It seems as if there are two kinds of Mets fans these days -- pessimists, and those who actively loathe the franchise.
For a team whose mantra is "Ya Gotta Believe," this is a shame, albeit understandable, when you consider the club's descent into mediocrity over the past half-decade, and the fact that financial troubles have prevented the front office from spending like the big-market club that the Mets are.
However, the fact of the matter is that winning teams are not built through free agency, and if you look closely at the current club, you can see a lot of parallels to some of the great turning points in franchise history, not to mention the team that has won two of the past three World Series.
Think back to 1983 for a moment. At that point, the Mets had not been relevant since the midnight massacre (aka, the Tom Seaver trade) of 1977. But fans were treated to the debut of Darryl Strawberry that year, who would go on to be named National League Rookie of the Year. They also got their first glimpse of Ron Darling, a first-round pick in 1981 who had been acquired from the Rangers a year earlier in a trade for Lee Mazzilli.
The summer of '83 was also when the Mets acquired Keith Hernandez from the Cardinals. Although the team finished 68-94, fans got to see three cornerstones of a winning club, and sure enough, the team would win 90 games the following year and the World Series two years after that.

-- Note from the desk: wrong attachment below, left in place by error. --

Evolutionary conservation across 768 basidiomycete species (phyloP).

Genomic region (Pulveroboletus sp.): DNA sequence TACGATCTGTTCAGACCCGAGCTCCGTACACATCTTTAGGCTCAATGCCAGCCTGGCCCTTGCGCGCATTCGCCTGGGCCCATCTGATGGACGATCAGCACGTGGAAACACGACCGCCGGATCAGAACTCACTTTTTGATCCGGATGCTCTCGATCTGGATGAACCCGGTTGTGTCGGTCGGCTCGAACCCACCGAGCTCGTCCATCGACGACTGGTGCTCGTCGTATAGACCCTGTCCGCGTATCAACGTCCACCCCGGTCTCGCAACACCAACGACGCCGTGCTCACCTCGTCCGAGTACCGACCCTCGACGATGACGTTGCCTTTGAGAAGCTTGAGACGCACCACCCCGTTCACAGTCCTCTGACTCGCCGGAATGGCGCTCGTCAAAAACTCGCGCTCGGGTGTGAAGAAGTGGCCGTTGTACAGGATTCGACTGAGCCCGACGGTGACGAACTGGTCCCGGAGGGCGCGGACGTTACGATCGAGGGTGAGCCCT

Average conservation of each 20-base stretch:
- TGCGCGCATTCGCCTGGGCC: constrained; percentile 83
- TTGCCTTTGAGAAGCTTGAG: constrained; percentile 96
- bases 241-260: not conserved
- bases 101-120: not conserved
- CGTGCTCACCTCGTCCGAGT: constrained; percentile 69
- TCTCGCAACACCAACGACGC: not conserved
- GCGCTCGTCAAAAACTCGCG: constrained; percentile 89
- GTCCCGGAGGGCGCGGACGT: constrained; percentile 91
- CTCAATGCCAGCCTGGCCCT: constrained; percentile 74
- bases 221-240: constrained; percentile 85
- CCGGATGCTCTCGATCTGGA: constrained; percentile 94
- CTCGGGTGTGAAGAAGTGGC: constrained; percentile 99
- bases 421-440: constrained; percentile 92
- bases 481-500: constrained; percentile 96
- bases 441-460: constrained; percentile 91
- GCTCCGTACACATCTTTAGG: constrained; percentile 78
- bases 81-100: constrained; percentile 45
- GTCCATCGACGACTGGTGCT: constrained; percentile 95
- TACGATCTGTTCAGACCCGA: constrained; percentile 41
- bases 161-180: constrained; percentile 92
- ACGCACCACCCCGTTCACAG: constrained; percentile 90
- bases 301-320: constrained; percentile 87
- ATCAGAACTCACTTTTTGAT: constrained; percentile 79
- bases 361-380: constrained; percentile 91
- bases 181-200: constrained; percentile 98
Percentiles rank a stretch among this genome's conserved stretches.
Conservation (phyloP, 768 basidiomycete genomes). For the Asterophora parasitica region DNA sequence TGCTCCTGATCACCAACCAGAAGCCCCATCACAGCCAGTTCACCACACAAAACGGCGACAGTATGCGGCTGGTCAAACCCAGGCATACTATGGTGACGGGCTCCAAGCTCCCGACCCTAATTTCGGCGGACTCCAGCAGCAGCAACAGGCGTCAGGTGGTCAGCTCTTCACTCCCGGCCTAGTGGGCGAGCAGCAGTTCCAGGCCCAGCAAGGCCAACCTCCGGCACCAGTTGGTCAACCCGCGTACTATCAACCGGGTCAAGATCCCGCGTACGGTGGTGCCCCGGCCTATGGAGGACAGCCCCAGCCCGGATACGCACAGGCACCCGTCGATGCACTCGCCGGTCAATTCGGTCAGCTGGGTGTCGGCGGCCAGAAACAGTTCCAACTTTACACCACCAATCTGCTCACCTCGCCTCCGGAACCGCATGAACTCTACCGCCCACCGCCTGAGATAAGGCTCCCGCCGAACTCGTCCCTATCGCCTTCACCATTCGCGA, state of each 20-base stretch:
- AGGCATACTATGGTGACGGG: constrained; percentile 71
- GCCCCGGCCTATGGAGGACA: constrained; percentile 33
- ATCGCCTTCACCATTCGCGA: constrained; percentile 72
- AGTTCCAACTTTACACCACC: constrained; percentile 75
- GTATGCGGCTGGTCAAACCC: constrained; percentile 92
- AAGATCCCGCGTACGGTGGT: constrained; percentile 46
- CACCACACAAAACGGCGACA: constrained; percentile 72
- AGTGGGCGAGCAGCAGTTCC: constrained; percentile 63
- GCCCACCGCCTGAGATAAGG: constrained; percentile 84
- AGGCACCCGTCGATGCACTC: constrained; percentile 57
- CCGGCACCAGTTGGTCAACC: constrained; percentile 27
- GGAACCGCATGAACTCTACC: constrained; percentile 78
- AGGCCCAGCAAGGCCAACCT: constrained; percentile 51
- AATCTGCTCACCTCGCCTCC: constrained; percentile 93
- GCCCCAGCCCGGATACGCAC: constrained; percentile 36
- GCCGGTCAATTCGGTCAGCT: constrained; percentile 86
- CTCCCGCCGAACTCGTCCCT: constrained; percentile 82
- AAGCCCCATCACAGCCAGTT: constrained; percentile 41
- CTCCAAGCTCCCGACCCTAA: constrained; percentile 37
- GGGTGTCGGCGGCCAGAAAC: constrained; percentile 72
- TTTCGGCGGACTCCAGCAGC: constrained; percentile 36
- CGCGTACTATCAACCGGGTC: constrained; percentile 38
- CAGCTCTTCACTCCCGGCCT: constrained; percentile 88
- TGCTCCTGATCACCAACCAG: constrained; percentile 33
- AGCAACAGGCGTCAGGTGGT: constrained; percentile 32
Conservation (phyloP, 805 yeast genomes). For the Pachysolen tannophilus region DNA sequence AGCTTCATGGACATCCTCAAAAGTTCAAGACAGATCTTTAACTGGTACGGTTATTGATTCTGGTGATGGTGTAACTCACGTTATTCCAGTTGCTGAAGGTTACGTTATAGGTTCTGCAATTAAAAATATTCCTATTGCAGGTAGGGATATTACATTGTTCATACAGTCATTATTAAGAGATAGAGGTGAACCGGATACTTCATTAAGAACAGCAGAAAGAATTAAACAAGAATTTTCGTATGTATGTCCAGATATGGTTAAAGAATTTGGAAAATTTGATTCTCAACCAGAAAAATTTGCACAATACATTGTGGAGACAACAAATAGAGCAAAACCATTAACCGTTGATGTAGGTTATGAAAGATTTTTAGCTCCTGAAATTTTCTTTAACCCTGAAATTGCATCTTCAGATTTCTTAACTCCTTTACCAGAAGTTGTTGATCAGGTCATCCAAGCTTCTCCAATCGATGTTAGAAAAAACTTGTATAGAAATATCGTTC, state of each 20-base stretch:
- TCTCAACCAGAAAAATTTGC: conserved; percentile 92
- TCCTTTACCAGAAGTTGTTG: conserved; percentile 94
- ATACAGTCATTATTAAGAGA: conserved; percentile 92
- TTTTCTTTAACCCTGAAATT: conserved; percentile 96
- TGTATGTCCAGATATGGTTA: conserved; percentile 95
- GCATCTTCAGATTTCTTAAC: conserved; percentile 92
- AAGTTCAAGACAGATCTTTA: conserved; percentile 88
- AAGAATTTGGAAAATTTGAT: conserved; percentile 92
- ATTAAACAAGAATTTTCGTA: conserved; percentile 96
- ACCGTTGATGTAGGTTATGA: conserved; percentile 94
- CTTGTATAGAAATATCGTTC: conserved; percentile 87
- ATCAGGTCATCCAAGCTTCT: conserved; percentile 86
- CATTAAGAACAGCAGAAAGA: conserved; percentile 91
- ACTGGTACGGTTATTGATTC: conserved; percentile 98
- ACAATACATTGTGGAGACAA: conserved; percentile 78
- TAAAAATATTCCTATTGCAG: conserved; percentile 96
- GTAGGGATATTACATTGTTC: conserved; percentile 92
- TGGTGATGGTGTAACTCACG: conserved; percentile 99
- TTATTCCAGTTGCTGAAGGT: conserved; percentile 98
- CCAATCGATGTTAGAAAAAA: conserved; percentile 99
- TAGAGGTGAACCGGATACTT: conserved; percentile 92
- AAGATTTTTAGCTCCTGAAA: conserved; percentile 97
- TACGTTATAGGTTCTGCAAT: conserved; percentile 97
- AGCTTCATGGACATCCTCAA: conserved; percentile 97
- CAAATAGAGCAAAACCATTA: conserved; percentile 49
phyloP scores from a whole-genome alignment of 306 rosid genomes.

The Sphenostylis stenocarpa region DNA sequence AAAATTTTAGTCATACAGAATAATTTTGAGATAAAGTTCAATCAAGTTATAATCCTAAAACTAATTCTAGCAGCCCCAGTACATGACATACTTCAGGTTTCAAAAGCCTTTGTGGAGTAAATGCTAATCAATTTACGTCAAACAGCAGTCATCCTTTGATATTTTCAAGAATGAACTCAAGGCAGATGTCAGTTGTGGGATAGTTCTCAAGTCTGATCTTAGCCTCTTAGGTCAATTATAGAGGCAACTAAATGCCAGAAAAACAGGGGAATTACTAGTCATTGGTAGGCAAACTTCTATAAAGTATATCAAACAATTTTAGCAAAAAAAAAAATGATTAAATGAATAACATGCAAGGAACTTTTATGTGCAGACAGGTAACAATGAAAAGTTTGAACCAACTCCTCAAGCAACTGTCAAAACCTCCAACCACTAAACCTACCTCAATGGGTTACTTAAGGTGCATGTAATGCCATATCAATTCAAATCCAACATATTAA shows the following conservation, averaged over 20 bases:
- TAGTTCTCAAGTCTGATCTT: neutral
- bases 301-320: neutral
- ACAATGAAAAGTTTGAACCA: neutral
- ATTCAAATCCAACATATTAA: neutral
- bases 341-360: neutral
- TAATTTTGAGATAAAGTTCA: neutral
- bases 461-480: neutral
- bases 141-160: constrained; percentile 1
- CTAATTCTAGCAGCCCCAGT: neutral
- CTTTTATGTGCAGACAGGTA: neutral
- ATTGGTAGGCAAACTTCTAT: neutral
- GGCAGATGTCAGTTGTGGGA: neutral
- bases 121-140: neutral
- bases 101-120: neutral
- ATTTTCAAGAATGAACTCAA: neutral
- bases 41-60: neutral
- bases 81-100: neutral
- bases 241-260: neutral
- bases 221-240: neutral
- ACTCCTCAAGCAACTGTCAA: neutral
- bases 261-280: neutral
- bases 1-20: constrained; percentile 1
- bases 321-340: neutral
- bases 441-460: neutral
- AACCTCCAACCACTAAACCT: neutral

The 1967 season might be a better parallel to the current club because of the exciting pitchers who debuted -- Seaver (who won the NL ROY) and Jerry Koosman, who was a late-season call-up. The team went 61-101 and finished in 10th, but those two hurlers ended up being the anchors of a title-winning rotation just two years later.
Last year, Mets fans got to see the debut of Matt Harvey, who exhausted his rookie eligibility by just a few innings. But based on his electric stuff and results, it’s easy to foresee a front-end starter for years to come. The same can be said for Zack Wheeler, who has been the talk of spring training and, like Darling, was another team’s first-round pick acquired via trade.
The team the Mets acquired Wheeler from is a model for what the Amazin's should be trying to do. The Giants have won two of the last three World Series thanks to a homegrown core comprised mostly of elite pitching and impact bats at catcher (Buster Posey) and third base (Pablo Sandoval). None of their key players was a high-dollar free-agent signing. In fact, San Francisco won those two titles almost in spite of its one big money signing, Barry Zito.
With Harvey and Wheeler (and to a lesser extent Jon Niese), the Mets have the makings of stellar young rotation. And behind them there are plenty of promising pitchers on the farm -- such as Jeurys Familia, Jenrry Mejia, Noah Syndergaard and Rafael Montero -- who will eventually fortify the back end of the rotation and bullpen.
If this team is to become a winner in the near future, it’s going to be because the likes of Harvey, Wheeler and d’Arnaud fulfill their potential, not because of a big free agent or two. Obviously, there is no guarantee that the Mets will be a first-place team in two years, but the makings of a winning team are there, and that makes this club worth watching.
It would seem to me that dreaming of what might be while enjoying the exciting talent on hand is a more enjoyable fan experience than dwelling on past failures or players the club couldn’t afford to sign. Ya gotta believe, right?